Immediately after the property is enabled, authentication with local accounts will stop working. It means authentication for all local system administrator accounts that exist in vCloud Director (not just the default account created during installation) will be rejected. Organization local accounts will not be affected.
In case access to external IdPs is lost, the system admin can again disable the property to regain access to vCloud Director:
In the past in vCloud Director 8.20 (and older versions) system admins (the provider context) could use local, LDAP and vSphere SSO accounts. vCloud Director 9.0 now replaces vSphere SSO accounts with more generic SAML2 accounts which means you can have the same IdP mechanism in the tenant and system context.
This change however breaks the previous vSphere SSO federation which was as simple as entering the vSphere Lookup Service URL and enabling the vSphere Single Sign-On with a check box (which in vCloud Director 9.0 is no longer there).
Here is the procedure how to enable vSphere Single Sign-On in vCloud Director 9.0.
Login to vCloud Director as system admin and from administration>System Settings/Federation download the metadata document (spring_saml_metadata.xml) from the link provided (../cloud/org/System/saml/metadata/alias/vcd). Make sure the certificate (below) is valid.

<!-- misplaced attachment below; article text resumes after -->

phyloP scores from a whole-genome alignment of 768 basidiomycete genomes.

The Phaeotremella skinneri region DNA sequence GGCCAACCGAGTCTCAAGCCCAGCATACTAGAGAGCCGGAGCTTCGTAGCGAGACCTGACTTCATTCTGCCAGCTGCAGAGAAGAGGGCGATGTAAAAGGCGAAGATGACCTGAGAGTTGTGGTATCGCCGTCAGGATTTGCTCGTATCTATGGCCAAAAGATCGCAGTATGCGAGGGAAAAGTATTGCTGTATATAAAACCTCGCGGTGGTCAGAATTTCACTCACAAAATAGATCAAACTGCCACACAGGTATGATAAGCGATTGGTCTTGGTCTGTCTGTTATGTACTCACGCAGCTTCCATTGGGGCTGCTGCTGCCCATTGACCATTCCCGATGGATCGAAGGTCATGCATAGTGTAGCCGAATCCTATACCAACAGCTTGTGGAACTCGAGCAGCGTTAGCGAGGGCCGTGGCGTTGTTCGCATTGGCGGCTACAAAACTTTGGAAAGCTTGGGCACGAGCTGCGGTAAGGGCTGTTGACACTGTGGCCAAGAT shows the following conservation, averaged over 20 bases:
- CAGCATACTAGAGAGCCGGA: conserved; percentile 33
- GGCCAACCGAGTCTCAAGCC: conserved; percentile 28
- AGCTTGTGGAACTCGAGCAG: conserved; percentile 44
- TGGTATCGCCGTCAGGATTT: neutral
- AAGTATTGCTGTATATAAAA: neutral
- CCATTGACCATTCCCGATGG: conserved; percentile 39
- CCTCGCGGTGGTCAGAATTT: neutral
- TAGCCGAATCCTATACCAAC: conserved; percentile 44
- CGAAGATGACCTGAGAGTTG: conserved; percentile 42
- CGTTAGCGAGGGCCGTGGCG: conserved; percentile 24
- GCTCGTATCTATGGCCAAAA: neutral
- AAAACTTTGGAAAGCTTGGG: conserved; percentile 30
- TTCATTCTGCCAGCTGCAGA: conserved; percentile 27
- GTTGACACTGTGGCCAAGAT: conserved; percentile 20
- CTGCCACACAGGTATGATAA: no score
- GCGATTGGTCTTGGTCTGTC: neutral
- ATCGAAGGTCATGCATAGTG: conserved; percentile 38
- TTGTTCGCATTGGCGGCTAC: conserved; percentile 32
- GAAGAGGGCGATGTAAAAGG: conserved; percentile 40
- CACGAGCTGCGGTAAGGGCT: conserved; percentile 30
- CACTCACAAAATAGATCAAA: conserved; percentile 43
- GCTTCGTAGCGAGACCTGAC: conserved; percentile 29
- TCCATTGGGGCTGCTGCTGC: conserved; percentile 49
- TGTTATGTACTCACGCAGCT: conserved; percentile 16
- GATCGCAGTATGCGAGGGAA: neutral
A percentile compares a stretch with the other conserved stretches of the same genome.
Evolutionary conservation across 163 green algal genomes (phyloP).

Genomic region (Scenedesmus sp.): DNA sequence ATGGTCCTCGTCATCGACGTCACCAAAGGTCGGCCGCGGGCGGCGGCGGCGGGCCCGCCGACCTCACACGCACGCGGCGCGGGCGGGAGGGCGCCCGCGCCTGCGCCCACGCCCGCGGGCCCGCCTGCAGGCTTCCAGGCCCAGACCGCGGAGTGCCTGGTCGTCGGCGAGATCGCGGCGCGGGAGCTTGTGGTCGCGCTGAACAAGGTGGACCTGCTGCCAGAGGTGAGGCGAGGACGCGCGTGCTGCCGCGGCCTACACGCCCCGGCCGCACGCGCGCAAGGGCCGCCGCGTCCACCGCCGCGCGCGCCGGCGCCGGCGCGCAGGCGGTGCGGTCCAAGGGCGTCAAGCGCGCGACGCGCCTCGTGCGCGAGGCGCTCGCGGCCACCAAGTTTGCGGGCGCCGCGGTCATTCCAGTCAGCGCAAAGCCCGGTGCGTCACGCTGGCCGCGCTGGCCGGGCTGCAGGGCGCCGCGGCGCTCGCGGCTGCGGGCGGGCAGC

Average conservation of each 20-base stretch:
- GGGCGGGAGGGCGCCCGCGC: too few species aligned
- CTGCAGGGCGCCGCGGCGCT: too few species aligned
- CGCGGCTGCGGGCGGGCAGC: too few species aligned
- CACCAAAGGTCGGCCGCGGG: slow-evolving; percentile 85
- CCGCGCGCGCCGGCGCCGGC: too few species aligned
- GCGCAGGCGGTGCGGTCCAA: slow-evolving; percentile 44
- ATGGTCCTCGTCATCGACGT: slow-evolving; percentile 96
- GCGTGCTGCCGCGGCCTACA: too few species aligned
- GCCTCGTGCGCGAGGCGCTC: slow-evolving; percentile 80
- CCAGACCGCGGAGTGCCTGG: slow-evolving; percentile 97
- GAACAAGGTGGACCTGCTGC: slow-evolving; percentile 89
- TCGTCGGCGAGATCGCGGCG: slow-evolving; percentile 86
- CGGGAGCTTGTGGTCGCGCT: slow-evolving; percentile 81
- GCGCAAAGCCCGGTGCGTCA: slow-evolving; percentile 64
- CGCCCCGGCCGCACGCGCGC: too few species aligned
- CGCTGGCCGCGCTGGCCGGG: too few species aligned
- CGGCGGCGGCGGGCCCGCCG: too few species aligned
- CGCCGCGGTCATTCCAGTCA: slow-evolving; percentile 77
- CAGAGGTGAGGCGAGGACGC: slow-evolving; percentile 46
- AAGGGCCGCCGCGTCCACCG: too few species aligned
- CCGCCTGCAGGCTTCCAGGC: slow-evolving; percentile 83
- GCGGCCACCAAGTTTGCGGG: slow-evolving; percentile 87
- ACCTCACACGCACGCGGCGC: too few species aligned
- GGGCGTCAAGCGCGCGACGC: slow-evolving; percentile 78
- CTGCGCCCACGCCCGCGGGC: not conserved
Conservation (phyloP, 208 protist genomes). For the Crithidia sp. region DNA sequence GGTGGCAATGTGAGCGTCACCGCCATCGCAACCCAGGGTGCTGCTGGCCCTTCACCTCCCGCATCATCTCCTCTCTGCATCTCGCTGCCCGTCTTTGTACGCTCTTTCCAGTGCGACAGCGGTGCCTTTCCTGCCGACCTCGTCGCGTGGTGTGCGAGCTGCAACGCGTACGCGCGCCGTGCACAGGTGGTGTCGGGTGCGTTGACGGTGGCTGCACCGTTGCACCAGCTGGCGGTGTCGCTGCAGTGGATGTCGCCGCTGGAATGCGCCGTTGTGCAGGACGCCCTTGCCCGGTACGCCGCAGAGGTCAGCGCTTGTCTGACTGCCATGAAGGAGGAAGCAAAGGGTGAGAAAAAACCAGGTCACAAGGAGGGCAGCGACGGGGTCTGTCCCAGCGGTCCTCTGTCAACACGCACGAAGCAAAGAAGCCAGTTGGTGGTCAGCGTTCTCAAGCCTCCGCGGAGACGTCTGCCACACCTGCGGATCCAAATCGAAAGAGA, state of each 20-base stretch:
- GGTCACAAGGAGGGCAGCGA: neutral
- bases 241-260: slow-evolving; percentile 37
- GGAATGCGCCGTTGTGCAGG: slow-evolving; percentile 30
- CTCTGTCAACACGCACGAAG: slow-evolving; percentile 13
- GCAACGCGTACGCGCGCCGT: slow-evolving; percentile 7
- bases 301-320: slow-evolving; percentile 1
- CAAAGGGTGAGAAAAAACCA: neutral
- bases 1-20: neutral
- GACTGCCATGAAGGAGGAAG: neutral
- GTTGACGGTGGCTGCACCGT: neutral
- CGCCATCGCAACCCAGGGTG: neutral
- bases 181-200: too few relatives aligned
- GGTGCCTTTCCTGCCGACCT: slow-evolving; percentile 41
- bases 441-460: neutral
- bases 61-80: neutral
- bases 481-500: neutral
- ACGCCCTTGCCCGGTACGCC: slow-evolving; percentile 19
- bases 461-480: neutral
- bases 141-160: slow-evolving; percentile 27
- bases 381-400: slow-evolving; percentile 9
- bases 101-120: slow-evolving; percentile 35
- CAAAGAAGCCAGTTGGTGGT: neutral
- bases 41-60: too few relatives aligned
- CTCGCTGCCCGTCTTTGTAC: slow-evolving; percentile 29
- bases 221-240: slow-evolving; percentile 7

Login to vSphere Web Client as SSO admin and go to Administration/Single Sign-On/Configuration/SAML Service Providers
Import the metadata from step #1
Download the vsphere.local.xml metadata from the link below.
Go back to VCD, check use SAML Identity Provider and upload metadata from #4.
Note that Import Users/Group source now changes from vSphere SSO to SAML.
vCloud Director version 9 introduces support for the last major missing NSX feature – the distributed logical router (DLR). DLR provides optimized router which in distributed fashion performs routing between different logical switches in the hypervisor. The routing always happens in the hypervisor running the source VM which means that the traffic goes between maximum two ESXi hosts (source and destination) and no tromboning through third host running router VM is necessary. Read here for technical deep dive into how this works. This not only provides much better performance than traditional Edge GW routing, but also scales up to 1000 routed logical networks (as opposed to 10 on Edge GW or up to 209 if trunk port is enabled).
Generally, DLR should be used for routing only between VXLAN based logical switches, although NSX supports VLANs networks with certain caveats as well. Additionally dynamic routing protocols are supported as well and managed by Control VM of the DLR.
Now let’s look how vCloud Director implements DLR. The main focus was making DLR very simple to use and seamlessly integrate with the existing networking Org VDC concepts.
DLR is enabled on Org VDC Edge Gateway which must be already converted to advanced networking. You cannot use DLR without Org VDC Edge Gateway! There must be one free interface on the Edge (you will see later on why).